HB2253 in Illinois, just announced yesterday, seeks to make illegal the manufacture of firearms in the home or elsewhere for personal use and not predicated upon whether the firearm is intended for sale. It should be noted that this activity has long been recognized as one that is constitutionally protected by both the ATF and courts across the country. Also included is language banning 3D printed firearms.
This bill would be enacted by modifying the Firearm Owners Identification Card Act, requiring anyone machining out at 80% lower or 3D printing a firearm of any kind to be in possession of an Illinois FOID card, although the bill effectively makes manufacturing illegal unless you're an FFL, as we show below. The bill uses the terms "unfinished frame or receiver" and "undetectable firearm" for legal purposes.
The anti-gunners will probably claim that this is not an outright ban. As we've seen so often in the past though, gun bans tend to be incremental in nature. First, they regulate them, then when gun homicide rates fail to drop (and we know that this bill will obviously have no effect on homicide rates), then come the calls for the outright bans.
One question that comes to mind is, what will they use as justification for prosecution? If they raid your house and find your son's play cap gun, will they try to claim that it could be machined out into a functional firearm? It might be a stretch, but stretches have never been anything that disqualifies the state from egregiously trying to over-prosecute anyone they didn't like. This is Illinois, and they don't care about what your intentions actually were — it's only ever been about what they could get away with claiming at your trial.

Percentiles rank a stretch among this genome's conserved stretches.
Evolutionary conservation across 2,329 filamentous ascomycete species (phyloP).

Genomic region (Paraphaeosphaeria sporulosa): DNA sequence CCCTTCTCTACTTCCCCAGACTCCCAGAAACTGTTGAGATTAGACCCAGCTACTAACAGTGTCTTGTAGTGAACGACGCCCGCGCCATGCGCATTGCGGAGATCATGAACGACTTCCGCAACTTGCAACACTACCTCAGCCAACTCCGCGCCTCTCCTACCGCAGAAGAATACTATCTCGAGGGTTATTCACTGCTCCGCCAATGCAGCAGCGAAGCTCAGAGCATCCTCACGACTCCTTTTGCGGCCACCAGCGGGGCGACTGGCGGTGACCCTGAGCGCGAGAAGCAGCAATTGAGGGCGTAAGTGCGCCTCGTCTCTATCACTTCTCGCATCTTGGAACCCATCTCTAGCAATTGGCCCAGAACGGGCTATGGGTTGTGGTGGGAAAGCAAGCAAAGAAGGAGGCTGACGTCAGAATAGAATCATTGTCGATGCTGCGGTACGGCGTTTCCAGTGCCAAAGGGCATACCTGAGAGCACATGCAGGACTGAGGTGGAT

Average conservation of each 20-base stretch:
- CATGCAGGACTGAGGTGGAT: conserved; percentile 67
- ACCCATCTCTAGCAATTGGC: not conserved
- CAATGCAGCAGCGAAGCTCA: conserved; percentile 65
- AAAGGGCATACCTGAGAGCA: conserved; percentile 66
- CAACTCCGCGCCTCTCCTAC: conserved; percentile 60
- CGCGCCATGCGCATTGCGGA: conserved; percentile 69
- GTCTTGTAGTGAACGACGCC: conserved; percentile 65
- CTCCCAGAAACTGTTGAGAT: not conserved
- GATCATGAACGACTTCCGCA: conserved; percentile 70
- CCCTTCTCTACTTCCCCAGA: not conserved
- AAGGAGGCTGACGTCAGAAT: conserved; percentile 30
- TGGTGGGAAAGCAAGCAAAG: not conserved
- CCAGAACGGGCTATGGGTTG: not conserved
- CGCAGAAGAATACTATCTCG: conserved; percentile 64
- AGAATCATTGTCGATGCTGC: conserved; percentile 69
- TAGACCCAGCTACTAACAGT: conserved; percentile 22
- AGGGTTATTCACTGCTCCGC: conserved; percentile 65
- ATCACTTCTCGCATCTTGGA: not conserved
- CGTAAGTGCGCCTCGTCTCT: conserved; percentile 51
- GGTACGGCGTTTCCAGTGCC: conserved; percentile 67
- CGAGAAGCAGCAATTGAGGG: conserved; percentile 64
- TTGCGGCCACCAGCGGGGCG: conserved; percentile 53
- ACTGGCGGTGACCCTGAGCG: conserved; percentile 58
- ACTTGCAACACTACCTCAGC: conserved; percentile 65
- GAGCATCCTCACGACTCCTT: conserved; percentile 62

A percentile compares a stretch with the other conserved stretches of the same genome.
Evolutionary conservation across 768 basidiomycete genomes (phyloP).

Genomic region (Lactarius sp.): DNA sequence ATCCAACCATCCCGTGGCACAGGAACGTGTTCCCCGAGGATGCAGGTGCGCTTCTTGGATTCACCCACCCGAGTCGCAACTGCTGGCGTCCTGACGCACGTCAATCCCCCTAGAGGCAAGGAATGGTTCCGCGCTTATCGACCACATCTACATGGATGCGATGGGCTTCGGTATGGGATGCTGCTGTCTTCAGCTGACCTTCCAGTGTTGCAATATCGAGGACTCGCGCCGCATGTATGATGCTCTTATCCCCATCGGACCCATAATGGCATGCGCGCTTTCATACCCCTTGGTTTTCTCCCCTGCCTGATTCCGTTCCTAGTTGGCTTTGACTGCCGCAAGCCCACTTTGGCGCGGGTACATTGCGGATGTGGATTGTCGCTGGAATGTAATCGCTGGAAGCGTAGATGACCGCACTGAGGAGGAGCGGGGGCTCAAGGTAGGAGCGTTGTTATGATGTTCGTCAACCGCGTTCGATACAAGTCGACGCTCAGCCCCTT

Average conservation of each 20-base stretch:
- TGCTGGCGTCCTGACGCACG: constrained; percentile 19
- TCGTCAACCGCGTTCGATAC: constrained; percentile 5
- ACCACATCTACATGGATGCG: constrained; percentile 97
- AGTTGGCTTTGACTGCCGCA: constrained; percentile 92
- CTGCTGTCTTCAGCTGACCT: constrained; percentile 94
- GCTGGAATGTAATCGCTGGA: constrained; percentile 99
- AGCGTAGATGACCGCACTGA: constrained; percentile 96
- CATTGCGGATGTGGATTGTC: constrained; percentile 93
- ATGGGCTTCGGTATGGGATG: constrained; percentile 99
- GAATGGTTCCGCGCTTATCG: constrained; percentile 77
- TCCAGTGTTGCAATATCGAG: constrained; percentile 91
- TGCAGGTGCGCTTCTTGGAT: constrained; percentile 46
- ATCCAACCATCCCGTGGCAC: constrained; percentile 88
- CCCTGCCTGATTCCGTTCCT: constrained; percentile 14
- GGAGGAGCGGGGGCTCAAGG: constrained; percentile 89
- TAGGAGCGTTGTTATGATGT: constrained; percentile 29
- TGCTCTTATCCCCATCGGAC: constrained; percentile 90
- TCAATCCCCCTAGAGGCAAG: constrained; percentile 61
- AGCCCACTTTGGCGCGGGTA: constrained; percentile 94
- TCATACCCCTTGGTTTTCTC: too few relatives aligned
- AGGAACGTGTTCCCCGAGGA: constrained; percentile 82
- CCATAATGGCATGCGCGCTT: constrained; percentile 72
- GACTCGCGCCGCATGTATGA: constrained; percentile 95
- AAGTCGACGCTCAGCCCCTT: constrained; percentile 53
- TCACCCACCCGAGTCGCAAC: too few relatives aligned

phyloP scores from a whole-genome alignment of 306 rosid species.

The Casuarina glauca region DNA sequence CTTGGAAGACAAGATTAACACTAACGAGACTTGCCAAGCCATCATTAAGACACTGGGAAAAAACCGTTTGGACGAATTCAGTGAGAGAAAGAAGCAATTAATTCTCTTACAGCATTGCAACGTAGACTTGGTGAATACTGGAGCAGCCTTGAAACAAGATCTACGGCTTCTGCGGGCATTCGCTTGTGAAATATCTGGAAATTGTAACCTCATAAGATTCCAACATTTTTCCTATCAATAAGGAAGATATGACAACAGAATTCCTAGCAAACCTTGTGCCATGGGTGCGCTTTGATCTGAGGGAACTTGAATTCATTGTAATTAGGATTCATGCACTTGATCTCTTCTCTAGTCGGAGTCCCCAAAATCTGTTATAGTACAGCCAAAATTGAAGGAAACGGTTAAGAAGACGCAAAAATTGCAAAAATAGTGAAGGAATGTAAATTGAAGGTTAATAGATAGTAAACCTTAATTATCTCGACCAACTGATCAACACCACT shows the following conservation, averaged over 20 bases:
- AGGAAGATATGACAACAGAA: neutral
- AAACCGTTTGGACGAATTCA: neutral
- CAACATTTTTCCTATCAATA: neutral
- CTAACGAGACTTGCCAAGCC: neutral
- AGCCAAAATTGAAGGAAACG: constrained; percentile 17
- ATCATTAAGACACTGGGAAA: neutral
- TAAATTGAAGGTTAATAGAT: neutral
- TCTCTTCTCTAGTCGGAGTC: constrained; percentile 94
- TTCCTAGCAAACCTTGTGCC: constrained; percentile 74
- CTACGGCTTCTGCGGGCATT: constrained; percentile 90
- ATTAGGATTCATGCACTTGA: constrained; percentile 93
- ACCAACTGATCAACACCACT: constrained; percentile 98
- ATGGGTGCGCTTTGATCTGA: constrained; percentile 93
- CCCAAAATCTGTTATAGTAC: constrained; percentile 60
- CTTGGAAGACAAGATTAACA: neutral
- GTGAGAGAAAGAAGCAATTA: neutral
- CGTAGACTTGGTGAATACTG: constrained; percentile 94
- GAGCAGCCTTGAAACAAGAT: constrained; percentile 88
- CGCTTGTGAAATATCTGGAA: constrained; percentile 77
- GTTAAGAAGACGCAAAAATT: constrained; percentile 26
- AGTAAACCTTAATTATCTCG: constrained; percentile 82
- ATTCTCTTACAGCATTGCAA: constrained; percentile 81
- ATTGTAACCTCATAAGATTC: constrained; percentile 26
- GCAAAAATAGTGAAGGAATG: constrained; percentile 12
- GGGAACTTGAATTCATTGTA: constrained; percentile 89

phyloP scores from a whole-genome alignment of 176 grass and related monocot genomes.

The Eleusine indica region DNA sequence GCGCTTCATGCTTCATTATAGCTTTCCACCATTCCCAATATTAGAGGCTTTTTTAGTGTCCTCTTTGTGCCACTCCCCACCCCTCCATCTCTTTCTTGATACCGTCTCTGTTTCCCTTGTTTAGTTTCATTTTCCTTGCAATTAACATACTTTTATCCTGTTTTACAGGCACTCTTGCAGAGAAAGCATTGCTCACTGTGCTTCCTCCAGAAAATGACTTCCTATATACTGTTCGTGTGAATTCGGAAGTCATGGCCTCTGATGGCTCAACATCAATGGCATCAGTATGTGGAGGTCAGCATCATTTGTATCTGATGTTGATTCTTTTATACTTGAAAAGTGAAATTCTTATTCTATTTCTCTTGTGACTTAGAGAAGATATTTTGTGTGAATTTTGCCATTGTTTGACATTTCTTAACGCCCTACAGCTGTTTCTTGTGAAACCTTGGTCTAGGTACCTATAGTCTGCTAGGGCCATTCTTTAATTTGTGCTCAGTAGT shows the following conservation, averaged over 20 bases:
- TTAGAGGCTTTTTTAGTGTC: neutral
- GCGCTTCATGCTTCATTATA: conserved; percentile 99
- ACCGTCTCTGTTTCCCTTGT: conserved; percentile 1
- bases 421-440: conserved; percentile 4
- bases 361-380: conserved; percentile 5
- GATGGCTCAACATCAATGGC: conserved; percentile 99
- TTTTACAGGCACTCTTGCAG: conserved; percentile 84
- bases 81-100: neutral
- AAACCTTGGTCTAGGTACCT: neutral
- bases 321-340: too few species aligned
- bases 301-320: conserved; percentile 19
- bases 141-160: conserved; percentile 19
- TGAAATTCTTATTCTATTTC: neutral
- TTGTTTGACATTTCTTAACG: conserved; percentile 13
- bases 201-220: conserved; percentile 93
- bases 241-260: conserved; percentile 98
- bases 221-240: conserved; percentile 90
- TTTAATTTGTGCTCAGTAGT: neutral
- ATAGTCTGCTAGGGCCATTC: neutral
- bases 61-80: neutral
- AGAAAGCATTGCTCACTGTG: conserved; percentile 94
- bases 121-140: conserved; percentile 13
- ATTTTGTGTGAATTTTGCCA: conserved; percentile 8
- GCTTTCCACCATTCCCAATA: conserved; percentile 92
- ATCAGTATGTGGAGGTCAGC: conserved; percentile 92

Undetectable and Untraceable Firearms Provision
The end of the bill contains 4½ pages of new legal mumbo jumbo about exactly what constitutes an undetectable or untraceable firearm, and what the penalties for possession of one would be.
Here are the parts we found alarming:
- It defines "Downloadable firearm" as a firearm manufactured or produced using "additive manufacturing", which is in turn defined as one "in which the material is added in order to produce the product, including, but not limited to, three-dimensional printing, in which layers of material are laid down in succession."
So what's the problem with this? It could exclude manufacturing processes that have nothing at all to do with 3D printing. If you build your gun using some kind of a layering process, regardless of whether you used a 3D printer or not... well, welcome to your new life in a prison jumpsuit.
- You'd need to be an FFL in order to 3D print any "Downloadable firearm". Simply having an FOID card won't cut it. In addition, you'll have to jump through all of the other hoops any FFL has to in order to produce the firearm, such as serialization and record keeping, as well as background checks of the purchaser.
- Making a plastic undetectable firearm would be a federal felony already anyways, so much of what this law does is redundant from the word go.
One possible solution? Drive a wood screw into the bottom of it so it'll show up on any metal detector. But don't take our word for it; we're not lawyers and we're not offering legal advice here.
- "Untraceable firearms" are simply any guns without a serial number. Own an antique firearm that never had a serial number? Welcome to prison!
- Since you need an FFL to engrave the serial number on the gun, it's possible to make the argument that you now would simply not legally be able to manufacture your own gun at all from an 80% lower, unless it already came with a serial number — but we don't know if that's even possible. Since the newly manufactured gun would exist for a short time with no serial number at all until it got to the FFL to engrave it, it would then be a felony to manufacture it all in the first place.